Reeves, T. (Project Leader): Printmaking – Monoprinting, UCA Open Educational Resources. (parts 1-5) http://www.oca-student.com/resource-type/video/printmaking-pt1-introduction-uca-video

Karl Mårtens

Lithographic Prints 2007 – 2017 and Newer Paintings. Exhibition at Edsvik Konsthall, Sollentuna, Sweden, June 2017

Karl Mårtens paints birds in watercolour and for lithographic prints, although never the same image. His prints are originals made in editions, he says. For his watercolours he uses large papers, Chinese and Japanese brushes and lots of water. This gives the work a life of its own with surprising effects and “mistakes”. He paints large and quickly, beginning with sweeping moves and concluding with the fine detail around the face of the bird. He says, the bird tells him when it’s finished.

Intuition and an “empty state of mind” are central to his working process which includes zen meditation prior to painting. Being separated from the intellect, and thus from doubt, fear or expectations, brings him in contact with intuition, he explains. There is always the element of chance and the need to incorporate mistakes, adapting the image as it was imagined to how it turns out. Life long experience from drawing and painting birds and mastery of his medium makes this possible, I imagine. A short documentary about Karl Mårtens and his way of painting can be found here.

I am impressed by the movement in his paintings and his unerring sense for balance – in the shape of the bird, the composition as a whole and in the use of colour. Placing a bird on the paper he turns its shape into a work of art. Colour, texture and empty space are working together to form a whole.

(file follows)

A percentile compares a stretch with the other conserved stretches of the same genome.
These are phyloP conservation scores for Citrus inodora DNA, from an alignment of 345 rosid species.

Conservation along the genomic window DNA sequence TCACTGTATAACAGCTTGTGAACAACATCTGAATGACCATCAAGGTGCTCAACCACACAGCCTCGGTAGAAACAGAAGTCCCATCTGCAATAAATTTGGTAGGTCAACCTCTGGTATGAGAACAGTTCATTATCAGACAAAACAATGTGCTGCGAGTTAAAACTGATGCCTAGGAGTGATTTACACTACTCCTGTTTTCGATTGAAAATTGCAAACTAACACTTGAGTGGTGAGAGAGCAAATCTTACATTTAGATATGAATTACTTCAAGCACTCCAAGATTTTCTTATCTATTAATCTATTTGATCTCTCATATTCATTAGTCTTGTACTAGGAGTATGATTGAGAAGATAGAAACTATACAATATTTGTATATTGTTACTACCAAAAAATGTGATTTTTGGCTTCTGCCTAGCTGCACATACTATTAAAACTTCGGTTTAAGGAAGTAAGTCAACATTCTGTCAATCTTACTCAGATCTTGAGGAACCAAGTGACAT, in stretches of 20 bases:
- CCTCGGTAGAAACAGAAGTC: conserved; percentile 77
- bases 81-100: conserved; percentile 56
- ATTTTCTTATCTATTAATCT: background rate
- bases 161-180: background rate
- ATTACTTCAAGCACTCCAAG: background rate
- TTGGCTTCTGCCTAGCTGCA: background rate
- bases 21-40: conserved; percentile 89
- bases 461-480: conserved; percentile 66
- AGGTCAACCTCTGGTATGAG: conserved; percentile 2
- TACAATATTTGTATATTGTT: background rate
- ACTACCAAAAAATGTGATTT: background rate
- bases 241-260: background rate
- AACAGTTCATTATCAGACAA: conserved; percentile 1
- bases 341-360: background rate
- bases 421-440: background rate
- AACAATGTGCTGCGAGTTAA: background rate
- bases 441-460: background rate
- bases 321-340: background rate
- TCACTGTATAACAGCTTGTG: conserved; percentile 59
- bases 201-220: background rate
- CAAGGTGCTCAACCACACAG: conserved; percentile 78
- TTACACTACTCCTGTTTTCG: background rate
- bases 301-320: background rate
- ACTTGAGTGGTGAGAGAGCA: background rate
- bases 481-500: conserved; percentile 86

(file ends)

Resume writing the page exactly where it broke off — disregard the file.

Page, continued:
This magpie – reduced to black and white in order to make the lithographic plate – shows how much of the images expression lies in the composition:

Karl Mårtens, lithographic film

He uses different levels of detail in his paintings. This gives them an overall looseness and freedom while still giving the impression of minute detail. It also enhances the tension and interest in the pictures.

The birds’ faces are always very detailed while the brushstrokes in the body, wings and tails are loser. The roughness of the paper, interactions between colours and additions of salt give interesting textures and effects that cannot be wholly controlled.

eagle hela
Karl Mårtens, Eagle. Watercolour

In the following painting he uses a bright orange in one of the wings. The same colour occurs in the bird’s eyes and in a very faint tone also in the lower wing. This very beautifully reflects the overall composition and balance.

Karl Mårtens, lithographic print

My favorite in the exhibition was a gull. Among all these fantastic birds this one got under my skin more than the others. It was as if I felt the wind under my wings which I don’t have, I almost felt what it means to fly. She is the queen of the storm.

Karl Mårtens, watercolour

I suspect it is the size of the painting, approx. A 1, and the volume in the bird’s left wing that initiated these feelings. There also is the detail of a few drops of paint behind the bird. To me they convey the speed with which the bird is sailing on the wind. A fantastic painting!


Without aspiring to paint like this there are a few things I would like to take with me into my own work:

  • Emptiness – I do not meditate to empty my mind but I know that when I reach a state of immersed concentration when drawing/painting the images become much better. My thinking often gets in the way, wanting to control too much, not daring to rely on my creativity, expecting too defined an outcome. Maybe I should learn to meditate.
  • Balance – The composition of an image plays a huge role in its expression and interest. Pay more attention to this and try out different ones before committing. Unusual angles or distributions can underline aspects of the subject.
  • Detail – Work out a focal point in detail but keep areas of looseness and empty space. This gives the image freedom and space to breath.
  • Size – Dare to paint large! I know it feels wonderful.



Mårtens, Karl: Letting Intuition Rule – Lithographic Prints 2007-2017, Edition Vulfovitch, Stockholms Lito Grafiska AB, Stockholm 2017


Research into Monotype